Monrovia — SIFCA an agribusiness group which operates in Liberia through two subsidiaries Maryland Palm Oil Plantation (MOPP) and Cavalla Rubber Corporation's (CRC) has been accused of human rights violations in a report by Social Entrepreneurs for Sustainable Development (SESDev).
SESDev's investigations also uncovered violations by the company of both Liberian and international law. Alarmingly MOPP commenced operations, with the authorisation of the Government of Liberia, prior to the negotiation of a concession agreement. The contract allocation process for both concessions also failed to adhere to Liberian law.
SIFCA which is part owned by Singaporean agribusiness giant Wilmar is also failing to adhere to Wilmar's 'No Deforestation, No Peat, No Exploitation' policy. SIFCA is also not complying with its financiers policies; the African Development Bank.
SIFCA's operations have resulted in serious rights violations of Liberian communities. These include violating communities' customary land rights, failing to obtain communities' Free, Prior, Informed Consent and illegally clearing land without community consent. Communities have been forcibly resettled without due process or equitable compensation. Communities have also suffered arbitrary arrest and intimidation and harassment by SIFCA and the Liberia National Police.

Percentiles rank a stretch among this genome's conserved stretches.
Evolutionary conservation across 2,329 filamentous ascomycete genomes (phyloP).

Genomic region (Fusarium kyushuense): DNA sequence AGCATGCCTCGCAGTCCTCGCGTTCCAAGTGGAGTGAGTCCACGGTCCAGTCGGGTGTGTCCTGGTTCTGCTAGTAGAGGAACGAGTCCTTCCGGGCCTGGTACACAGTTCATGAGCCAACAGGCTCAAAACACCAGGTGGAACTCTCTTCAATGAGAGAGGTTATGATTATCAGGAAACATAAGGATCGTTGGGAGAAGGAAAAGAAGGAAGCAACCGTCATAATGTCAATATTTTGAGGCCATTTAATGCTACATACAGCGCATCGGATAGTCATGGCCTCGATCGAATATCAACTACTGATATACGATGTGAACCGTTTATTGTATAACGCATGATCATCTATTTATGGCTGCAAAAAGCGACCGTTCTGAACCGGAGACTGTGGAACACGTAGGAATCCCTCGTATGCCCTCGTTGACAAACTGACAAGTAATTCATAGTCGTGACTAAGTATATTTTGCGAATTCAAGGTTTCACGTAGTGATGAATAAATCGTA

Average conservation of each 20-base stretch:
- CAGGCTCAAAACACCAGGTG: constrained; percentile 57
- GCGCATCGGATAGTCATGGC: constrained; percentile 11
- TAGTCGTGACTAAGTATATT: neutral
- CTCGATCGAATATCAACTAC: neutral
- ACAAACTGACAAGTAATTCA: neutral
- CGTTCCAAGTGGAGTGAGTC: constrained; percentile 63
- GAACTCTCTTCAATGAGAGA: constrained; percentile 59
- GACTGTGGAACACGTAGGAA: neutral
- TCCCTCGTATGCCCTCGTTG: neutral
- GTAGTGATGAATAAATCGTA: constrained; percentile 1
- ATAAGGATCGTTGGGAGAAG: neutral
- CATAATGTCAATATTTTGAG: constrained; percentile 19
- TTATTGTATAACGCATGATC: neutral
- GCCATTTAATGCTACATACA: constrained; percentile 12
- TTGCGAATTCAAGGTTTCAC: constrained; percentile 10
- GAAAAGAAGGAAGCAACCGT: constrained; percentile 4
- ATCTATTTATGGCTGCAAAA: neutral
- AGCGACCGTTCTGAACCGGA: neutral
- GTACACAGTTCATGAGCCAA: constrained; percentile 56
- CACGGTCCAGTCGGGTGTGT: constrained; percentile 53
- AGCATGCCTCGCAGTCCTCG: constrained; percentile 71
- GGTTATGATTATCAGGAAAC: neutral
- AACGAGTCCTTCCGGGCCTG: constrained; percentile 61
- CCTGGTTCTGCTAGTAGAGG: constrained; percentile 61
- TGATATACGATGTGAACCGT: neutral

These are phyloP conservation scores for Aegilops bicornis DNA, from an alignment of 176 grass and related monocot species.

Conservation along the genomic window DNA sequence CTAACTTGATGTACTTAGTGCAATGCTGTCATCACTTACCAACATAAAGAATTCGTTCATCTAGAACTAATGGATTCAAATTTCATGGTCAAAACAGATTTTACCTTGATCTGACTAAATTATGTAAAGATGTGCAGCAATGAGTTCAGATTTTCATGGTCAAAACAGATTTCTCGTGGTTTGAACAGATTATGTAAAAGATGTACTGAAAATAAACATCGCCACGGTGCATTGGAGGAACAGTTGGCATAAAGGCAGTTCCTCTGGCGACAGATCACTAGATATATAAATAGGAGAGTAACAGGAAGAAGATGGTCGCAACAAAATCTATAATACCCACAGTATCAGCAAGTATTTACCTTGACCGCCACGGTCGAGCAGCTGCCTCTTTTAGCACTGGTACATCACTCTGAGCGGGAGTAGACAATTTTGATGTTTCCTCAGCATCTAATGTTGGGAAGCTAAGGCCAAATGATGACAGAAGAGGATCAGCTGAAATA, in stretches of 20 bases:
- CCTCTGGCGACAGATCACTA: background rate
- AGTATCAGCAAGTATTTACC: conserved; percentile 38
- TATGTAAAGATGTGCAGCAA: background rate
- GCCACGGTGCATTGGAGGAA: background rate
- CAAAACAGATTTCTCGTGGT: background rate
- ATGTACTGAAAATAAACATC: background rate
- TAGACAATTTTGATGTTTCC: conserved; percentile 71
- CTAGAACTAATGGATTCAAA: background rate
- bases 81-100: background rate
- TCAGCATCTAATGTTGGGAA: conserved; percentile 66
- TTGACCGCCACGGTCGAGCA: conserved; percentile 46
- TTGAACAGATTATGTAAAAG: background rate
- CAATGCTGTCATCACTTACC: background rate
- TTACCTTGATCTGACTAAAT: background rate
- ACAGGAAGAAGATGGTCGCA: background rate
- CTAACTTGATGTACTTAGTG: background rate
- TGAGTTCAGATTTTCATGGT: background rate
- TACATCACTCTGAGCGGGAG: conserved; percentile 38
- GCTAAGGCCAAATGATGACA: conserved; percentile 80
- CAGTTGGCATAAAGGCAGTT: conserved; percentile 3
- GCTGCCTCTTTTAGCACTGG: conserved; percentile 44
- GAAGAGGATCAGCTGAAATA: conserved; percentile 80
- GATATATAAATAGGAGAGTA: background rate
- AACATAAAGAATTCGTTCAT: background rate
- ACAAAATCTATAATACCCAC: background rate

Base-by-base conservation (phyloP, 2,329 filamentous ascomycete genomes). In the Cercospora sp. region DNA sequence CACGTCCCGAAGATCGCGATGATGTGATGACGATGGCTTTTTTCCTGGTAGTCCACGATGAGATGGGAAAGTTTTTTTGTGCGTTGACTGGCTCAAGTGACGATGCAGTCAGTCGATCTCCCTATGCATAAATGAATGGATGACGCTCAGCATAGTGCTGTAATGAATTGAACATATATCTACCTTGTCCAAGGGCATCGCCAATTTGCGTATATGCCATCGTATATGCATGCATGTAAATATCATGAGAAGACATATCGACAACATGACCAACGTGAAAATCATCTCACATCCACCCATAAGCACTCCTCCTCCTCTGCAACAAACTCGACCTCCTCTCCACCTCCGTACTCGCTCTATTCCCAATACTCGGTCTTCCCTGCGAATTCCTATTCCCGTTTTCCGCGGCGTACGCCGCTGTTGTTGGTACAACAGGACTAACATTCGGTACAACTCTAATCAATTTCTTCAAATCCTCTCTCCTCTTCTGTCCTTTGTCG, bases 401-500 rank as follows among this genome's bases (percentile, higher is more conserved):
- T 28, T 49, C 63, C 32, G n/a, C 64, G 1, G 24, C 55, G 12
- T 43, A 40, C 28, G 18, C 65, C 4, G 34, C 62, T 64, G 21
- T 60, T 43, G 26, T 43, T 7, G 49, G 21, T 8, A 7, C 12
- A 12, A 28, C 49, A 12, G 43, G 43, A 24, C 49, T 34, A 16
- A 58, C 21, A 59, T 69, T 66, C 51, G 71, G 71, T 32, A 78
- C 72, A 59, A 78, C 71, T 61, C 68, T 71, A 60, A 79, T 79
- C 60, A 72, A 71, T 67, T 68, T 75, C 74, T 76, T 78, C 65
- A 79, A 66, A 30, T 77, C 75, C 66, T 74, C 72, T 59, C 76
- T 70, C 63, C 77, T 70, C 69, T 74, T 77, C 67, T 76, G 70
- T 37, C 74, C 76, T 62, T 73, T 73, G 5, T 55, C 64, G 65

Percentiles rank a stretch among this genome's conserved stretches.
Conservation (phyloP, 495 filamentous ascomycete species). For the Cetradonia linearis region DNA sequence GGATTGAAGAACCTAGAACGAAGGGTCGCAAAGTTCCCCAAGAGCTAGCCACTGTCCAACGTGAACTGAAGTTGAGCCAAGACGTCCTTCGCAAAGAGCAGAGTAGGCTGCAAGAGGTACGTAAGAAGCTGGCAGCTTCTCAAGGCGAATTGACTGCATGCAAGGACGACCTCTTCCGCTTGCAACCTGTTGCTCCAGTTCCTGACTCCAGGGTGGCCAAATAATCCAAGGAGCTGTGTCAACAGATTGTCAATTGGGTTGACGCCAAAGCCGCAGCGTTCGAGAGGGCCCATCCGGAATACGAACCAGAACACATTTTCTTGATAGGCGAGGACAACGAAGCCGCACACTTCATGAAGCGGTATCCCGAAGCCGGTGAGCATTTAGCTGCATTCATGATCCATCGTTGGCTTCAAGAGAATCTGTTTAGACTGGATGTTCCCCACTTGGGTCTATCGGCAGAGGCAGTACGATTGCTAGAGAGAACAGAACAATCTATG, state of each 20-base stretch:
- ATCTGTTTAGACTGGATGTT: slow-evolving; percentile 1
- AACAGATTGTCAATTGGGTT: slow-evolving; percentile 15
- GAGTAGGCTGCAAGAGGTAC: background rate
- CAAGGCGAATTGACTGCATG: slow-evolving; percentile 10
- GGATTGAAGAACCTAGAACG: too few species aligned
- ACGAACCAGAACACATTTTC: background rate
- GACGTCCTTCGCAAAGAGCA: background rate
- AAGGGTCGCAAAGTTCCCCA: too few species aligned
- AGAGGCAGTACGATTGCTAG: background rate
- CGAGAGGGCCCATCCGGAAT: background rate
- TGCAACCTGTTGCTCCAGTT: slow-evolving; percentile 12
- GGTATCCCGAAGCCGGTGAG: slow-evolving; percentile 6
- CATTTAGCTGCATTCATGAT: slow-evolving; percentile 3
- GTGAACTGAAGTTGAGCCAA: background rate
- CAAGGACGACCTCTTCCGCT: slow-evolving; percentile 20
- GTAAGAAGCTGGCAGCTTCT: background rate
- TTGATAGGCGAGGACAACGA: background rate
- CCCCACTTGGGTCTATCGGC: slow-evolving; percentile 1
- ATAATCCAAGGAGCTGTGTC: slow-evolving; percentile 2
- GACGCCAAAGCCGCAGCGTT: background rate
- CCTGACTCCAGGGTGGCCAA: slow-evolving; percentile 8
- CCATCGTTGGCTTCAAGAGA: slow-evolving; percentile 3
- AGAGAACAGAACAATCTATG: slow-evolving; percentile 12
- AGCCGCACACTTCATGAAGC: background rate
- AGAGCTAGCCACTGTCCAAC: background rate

The African Development Bank's own studies of the project found it would have a severely negative impact on communities. It found that underemployment will increase as land is taken from communities. That communities impacted by the project having only 20% of the income of non-affected communities. It concluded that the compensation process used would 'have a long term impoverishing effect on affected households'.
"SIFCA has destroyed our farmland so we can no longer grow enough food to feed ourselves. Now they are resettling people and leaving them destitute" says Alex Nyemah an affected community member and representative from Association of Conscious Citiziens, a local community based organisation in Maryland County.
"SIFCA are trampling over communities' rights and flouting the law. It is incredulous that the government authorised SIFCA to begin clearing land without a concession agreement" commented Daniel Krakue, Social Entrepreneurs for Sustainable Development.
"The Government of Liberia and SIFCA must immediately address these issues. Wilmar and the African Development Bank also bear responsibility and must examine their reckless investments which violate communities' rights" added Wilhemina B. Beyan, Social Entrepreneurs for Sustainable Development.